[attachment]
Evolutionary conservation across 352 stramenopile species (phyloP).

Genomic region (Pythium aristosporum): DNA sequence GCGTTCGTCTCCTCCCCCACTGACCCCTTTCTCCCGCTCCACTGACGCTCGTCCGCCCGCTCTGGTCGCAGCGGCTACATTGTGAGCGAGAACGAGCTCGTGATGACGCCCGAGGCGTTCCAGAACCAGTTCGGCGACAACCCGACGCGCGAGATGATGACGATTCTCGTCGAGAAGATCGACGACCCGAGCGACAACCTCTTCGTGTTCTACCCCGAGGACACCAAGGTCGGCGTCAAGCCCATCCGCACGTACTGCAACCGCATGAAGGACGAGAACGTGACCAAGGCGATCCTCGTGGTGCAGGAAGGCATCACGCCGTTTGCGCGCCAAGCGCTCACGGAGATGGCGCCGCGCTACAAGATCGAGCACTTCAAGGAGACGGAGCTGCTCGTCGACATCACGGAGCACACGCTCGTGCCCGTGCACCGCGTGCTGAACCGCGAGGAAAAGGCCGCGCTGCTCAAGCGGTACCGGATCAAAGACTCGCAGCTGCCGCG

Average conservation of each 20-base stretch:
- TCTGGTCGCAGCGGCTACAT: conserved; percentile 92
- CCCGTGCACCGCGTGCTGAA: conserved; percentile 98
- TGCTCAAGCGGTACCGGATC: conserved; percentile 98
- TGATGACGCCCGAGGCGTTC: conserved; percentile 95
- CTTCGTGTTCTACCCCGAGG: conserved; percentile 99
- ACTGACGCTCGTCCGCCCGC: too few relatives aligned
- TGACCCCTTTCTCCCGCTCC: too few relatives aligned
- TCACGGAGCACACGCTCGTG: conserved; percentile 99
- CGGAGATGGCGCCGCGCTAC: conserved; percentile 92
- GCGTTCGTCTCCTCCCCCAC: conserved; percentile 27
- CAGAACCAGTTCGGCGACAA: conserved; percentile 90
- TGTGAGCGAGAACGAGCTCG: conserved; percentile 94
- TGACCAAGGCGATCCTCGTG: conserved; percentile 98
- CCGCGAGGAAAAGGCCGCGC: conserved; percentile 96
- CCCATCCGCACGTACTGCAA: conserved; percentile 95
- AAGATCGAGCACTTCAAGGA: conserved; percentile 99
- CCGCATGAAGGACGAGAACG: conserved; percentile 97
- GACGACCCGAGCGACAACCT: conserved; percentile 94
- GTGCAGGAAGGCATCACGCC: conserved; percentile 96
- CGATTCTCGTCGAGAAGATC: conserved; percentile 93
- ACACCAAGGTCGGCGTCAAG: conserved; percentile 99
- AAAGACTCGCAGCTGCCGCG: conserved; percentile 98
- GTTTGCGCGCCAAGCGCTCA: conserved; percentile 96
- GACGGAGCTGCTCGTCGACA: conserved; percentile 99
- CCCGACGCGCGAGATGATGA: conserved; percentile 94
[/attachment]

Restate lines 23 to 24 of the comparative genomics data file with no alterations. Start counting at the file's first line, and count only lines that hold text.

- CGATTCTCGTCGAGAAGATC: conserved; percentile 93
- ACACCAAGGTCGGCGTCAAG: conserved; percentile 99